Cut and Paste Blog Entry.
Read and Retain
January 13, 2011
Retired generals & admirals double dipping big time
Dina Rasor, Truthout – From 2004 through 2008, 80 percent of retiring three- and four-star officers went to work as consultants or defense executives, according to [a Boston] Globe analysis. That compares with less than 50 percent who followed that path a decade earlier, from 1994 to 1998.
In some years, the move from general staff to industry is a virtual clean sweep. Thirty-four out of 39 three- and four-star generals and admirals who retired in 2007 are now working in defense roles – nearly 90 percent.
In addition to these disturbing facts, the Pentagon started a “Senior Mentor” program where generals who had retired from military service had been hired back as consultants to offer advice to their colleagues. USA Today did an expose on that program in late 2009 and “identified 158 mentors and found that 80% had ties to the defense industry.”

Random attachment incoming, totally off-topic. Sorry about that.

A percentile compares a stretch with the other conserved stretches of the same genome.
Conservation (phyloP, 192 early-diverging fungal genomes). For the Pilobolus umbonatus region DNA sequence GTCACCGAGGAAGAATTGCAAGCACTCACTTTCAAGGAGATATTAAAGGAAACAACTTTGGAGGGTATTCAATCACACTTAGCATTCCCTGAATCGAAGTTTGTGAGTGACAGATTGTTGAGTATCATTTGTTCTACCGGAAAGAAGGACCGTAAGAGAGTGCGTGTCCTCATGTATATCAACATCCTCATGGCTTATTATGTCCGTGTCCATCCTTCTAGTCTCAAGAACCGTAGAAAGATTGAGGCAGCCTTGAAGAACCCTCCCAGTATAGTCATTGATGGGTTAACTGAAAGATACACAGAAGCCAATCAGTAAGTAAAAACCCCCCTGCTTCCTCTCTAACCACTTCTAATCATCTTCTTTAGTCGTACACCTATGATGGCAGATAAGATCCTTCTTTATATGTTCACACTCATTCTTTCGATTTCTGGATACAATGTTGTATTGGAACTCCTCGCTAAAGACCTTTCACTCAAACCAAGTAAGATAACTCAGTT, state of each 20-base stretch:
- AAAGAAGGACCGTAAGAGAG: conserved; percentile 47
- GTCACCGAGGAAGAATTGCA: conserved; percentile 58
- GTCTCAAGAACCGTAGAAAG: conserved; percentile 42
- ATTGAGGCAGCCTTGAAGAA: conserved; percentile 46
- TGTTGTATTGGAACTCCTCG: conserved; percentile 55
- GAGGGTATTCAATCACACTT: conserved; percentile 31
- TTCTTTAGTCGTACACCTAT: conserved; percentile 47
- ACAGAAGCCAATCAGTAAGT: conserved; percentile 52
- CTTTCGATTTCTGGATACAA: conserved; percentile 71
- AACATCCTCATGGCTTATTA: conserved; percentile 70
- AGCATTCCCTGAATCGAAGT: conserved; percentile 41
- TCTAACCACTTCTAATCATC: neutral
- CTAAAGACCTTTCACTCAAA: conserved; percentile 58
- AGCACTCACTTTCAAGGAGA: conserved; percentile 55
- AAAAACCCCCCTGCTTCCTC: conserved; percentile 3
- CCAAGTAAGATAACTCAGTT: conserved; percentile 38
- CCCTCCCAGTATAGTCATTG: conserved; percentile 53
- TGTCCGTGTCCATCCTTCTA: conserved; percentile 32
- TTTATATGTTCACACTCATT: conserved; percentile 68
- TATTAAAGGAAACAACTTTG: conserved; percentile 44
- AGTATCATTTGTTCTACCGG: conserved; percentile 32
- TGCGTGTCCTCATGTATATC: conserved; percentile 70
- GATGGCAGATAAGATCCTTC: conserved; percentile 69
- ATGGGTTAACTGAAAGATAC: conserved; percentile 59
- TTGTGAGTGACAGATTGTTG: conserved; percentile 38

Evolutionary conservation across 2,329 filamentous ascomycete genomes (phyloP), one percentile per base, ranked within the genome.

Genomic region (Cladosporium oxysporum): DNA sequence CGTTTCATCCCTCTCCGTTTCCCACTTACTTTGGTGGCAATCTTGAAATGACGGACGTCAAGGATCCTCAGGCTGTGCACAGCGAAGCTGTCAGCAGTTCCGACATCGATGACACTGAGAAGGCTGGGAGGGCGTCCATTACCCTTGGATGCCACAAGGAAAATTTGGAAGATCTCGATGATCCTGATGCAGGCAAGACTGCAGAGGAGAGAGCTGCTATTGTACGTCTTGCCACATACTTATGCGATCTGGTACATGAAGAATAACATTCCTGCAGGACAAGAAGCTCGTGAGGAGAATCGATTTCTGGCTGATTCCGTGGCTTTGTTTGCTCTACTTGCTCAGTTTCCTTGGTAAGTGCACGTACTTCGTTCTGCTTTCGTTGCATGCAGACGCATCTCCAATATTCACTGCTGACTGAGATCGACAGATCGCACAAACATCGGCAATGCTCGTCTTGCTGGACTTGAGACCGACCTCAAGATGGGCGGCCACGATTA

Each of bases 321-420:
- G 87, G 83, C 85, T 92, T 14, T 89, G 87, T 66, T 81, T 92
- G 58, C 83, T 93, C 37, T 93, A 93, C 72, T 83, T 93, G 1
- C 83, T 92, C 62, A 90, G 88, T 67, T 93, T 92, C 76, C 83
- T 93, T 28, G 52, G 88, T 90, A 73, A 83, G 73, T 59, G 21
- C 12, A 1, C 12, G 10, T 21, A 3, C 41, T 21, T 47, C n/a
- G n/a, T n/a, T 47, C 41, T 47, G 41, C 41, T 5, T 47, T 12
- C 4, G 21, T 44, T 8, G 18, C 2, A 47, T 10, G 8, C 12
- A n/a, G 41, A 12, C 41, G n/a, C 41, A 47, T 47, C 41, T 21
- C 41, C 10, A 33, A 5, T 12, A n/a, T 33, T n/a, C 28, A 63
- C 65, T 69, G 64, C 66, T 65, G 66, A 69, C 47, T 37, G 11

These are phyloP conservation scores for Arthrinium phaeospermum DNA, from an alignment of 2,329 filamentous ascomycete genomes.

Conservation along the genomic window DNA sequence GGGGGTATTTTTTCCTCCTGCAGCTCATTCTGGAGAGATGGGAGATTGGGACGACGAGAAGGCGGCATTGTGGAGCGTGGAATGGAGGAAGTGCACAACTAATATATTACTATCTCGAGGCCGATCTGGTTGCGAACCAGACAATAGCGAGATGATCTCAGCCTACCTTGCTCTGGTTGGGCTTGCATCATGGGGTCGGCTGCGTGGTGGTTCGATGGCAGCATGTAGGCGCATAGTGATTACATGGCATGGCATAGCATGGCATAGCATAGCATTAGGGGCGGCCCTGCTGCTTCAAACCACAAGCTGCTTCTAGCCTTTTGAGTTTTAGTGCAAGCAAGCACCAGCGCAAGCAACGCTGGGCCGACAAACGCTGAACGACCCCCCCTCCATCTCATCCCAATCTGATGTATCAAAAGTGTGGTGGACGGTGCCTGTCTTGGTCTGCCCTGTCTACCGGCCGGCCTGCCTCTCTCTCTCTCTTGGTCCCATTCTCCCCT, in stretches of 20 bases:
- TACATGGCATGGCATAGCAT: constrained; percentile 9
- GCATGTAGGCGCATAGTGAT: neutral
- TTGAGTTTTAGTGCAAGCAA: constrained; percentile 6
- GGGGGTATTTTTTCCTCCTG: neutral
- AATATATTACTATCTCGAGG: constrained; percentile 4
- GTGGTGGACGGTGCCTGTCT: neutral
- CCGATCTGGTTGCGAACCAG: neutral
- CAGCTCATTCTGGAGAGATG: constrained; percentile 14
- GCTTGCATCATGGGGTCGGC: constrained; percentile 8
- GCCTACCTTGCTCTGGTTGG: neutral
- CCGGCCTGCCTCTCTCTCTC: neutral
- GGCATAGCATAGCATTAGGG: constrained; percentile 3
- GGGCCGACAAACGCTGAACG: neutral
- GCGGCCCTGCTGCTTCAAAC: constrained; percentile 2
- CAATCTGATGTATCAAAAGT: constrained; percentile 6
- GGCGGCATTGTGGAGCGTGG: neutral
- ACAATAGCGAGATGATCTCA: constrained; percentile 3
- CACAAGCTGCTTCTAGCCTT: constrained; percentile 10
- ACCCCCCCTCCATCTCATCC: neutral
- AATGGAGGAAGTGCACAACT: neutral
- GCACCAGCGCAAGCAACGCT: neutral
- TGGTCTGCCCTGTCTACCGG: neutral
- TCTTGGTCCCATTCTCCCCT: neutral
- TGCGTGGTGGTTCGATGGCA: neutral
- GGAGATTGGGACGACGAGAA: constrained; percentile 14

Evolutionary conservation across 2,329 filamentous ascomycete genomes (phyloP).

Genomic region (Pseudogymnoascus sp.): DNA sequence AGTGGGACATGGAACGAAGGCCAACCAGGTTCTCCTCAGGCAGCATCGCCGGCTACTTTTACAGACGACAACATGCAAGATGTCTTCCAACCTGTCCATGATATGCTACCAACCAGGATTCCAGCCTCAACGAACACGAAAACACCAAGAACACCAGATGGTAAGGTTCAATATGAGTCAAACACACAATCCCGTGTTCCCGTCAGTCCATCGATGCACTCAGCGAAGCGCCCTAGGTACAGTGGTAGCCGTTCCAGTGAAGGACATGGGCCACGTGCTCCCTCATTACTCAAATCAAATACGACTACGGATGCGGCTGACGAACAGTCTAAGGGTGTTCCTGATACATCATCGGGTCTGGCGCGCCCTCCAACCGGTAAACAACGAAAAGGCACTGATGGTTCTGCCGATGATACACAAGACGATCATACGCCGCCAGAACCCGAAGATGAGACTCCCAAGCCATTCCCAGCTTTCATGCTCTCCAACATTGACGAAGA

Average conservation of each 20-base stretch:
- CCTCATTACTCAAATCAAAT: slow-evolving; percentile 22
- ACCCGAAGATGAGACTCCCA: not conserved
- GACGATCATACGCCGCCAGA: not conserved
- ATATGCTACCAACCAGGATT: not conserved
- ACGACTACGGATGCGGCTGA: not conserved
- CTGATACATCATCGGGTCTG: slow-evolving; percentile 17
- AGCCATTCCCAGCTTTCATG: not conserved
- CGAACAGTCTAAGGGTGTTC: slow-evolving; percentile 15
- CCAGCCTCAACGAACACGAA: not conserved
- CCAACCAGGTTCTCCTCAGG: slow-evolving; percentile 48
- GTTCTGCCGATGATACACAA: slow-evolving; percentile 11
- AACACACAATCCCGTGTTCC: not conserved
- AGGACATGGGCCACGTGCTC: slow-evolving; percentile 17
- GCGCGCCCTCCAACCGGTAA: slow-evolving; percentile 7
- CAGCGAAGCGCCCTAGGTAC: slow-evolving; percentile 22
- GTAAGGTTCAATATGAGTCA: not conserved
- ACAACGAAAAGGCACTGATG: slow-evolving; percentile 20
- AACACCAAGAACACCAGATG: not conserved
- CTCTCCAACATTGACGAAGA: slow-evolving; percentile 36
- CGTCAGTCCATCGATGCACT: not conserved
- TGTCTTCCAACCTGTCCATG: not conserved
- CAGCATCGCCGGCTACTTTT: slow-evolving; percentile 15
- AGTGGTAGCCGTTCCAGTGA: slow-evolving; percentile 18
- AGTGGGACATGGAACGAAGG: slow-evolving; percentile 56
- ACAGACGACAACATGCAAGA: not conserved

So, these generals, who retire at full pay which ranges from about $100,000 to $200,000 a year and generous benefits including health care, were pulling down large salaries from a defense contractor to lobby and pressure their former colleagues (these defense contractors then bill the Department of Defense for their salary) and the Department of Defense was hiring them back as mentor consultants making double or more money than their general’s salary (which they still also received).
To give you an idea of how much a general pulls in salary from a defense contractor after they retire, the USA Today article found that in 2008, retired Marine Gen. Anthony Zinni made $946,000 from DoD contractor DynCorp along with a $129,000 in retirement pay. It is unknown exactly how much he made in the mentor program, but the Joint Forces Command said in a statement to USA Today that a three-star general (Zinni had four stars) made about $1,600 a day plus expenses.